Factors That Affect Your Credit Score
Other factors that can contribute to your credit score include the amount of credit you have available vs. how much credit you use . How many credit accounts you have open and how long they have been open for, any new accounts you may have opened, and the number of hard inquiries youve initiated into your credit report.
The Five Pieces Of Your Credit Score
Your credit score is based on the following five factors:
Ultimately, the best way to help improve your credit score is to use loans and credit cards responsibly and make prompt payments. The more your credit history shows that you can responsibly handle credit, the more willing lenders will be to offer you credit at a competitive rate.
Did you know? Wells Fargo offers eligible customers free access to their FICO® Credit Score plus tools, tips, and much more. Learn how to access your FICO Credit Score.
Do Not Go Beyond The Limit
Some credit cards allow you to charge your card beyond your initial credit limit. They will let you do it and then charge you an “over the limit” fee on the next billing cycle. The average “over the limit” fee is approximately $35. If you want to use credit score best practices, then you will never go over your credit limit. Potential lenders and creditors look at your spending history and balances owed. They can see when you go over your limit, and it can affect their image of you. It’s better to find other ways to buy the items you desire. Take a few weeks and save up the money for something you want instead of going over your . The practice will help you to stay in good graces with all of your creditors.
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How Are Credit Scores Calculated
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Payment history, the amount of credit youre using, and the length of your credit history are factors included in calculating your credit scores
While your credit score is important, it is only one of several pieces of information an organization will use to determine your creditworthiness. For example, a mortgage lender would want to know your income as well as other information in addition to your credit score before it makes a decision.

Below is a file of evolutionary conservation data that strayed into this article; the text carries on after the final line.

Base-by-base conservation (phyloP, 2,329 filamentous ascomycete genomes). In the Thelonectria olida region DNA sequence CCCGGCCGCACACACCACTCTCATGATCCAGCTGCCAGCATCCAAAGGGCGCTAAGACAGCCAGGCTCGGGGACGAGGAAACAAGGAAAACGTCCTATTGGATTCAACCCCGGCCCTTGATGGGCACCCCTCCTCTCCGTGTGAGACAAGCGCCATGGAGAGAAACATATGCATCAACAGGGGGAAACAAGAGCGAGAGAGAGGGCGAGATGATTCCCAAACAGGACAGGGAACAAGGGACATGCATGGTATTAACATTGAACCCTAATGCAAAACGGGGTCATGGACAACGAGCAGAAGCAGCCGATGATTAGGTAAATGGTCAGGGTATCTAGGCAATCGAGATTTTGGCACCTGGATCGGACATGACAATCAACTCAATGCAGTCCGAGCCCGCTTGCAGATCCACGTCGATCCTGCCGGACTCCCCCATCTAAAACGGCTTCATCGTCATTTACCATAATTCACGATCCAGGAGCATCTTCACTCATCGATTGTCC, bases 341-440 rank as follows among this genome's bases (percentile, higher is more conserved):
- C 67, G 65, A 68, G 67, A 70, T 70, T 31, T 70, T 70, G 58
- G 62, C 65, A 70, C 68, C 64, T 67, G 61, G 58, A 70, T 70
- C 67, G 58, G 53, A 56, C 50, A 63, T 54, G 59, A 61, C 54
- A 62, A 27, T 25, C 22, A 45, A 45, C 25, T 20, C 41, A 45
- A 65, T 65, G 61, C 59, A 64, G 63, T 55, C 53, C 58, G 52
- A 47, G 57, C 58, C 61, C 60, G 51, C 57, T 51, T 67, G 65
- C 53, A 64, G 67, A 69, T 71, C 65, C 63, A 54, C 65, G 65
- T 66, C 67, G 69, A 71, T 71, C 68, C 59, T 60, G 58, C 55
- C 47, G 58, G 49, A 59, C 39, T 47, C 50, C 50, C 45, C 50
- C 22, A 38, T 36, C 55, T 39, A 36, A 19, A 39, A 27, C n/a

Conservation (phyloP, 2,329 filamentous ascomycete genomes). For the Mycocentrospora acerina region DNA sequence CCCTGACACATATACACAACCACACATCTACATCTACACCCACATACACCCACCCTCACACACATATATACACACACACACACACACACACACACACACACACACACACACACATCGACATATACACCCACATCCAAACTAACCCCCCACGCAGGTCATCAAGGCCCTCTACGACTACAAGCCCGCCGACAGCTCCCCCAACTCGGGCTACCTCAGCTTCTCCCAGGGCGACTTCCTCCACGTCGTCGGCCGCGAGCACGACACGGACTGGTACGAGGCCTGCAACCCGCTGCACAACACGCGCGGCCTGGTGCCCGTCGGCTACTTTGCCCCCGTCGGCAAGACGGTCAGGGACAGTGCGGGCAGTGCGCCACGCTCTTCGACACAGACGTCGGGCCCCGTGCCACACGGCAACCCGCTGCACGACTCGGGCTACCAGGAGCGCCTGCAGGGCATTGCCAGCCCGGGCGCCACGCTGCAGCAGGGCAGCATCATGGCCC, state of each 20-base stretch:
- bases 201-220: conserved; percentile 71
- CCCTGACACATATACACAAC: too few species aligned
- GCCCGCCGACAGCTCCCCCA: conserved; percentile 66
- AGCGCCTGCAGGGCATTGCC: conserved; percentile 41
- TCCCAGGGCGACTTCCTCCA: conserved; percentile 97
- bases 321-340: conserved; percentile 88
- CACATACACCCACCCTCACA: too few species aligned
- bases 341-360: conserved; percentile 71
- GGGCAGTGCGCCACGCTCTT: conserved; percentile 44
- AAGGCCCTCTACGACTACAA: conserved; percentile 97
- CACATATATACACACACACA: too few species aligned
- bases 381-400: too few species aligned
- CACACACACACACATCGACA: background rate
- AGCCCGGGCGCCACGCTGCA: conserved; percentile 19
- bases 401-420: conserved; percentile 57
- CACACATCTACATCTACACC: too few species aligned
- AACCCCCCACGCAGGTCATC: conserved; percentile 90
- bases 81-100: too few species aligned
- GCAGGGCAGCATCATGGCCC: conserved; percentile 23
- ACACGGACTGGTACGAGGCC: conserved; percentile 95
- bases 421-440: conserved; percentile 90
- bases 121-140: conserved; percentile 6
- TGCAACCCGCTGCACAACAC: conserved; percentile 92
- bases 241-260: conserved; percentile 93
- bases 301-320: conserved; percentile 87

How Do I Find My Credit Score
Today, there are a number of options to help you stay on top of your credit score. Many credit cards will feature your credit score on your monthly statement, and most of the major banks with checking and savings accounts offer to provide your score as a value-added service. Even student loan lenders such as Sallie Mae offer a free or low-cost monthly monitoring service so you can take control of your credit. But if you want to dig more in-depth into your credit health, you may need to work with the credit reporting companies directly.
To clarify, by law you are entitled to one free report every 12 months from each of the three credit reporting companies. If youre interested in achieving and maintaining good credit, you should definitely take advantage of this. But getting a free copy of your credit report does not necessarily mean it will include your actual credit score. You may pay to view your credit score, or you may be offered a view of your credit score through one of your creditors.
There are some credit monitoring tools and services you can subscribe to for a few. These services can keep you alert to any inaccurate or fraudulent activity on your accounts. If youve been struggling with a low credit score and youve been working hard to raise it, monthly monitoring may help keep you motivated as you see that number get higher and higher!
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Example Of Data Structure
Data for a pie chart can be summarized in a table like the above, where the first column indicates a category, and the second the proportion, frequency, or amount of that category. Usually, the total does not need to be specified separately unless it is to be listed somewhere else on a generated figure. Alternatively, some tools can just work with the unaggregated data as in the below table, essentially performing the aggregation into the table above at time of pie chart creation.
Only Use Your Credit For Emergencies
You can preserve your credit by only using your credit cards for emergency purposes. You should never use them for frivolous purchases or items that you can buy with cash. If you save your charges for emergencies, then you’ll always have available credit when serious circumstances come up. People who have high credit scores use this strategy as one of their credit score best practices.
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Keep Your Information Up To Date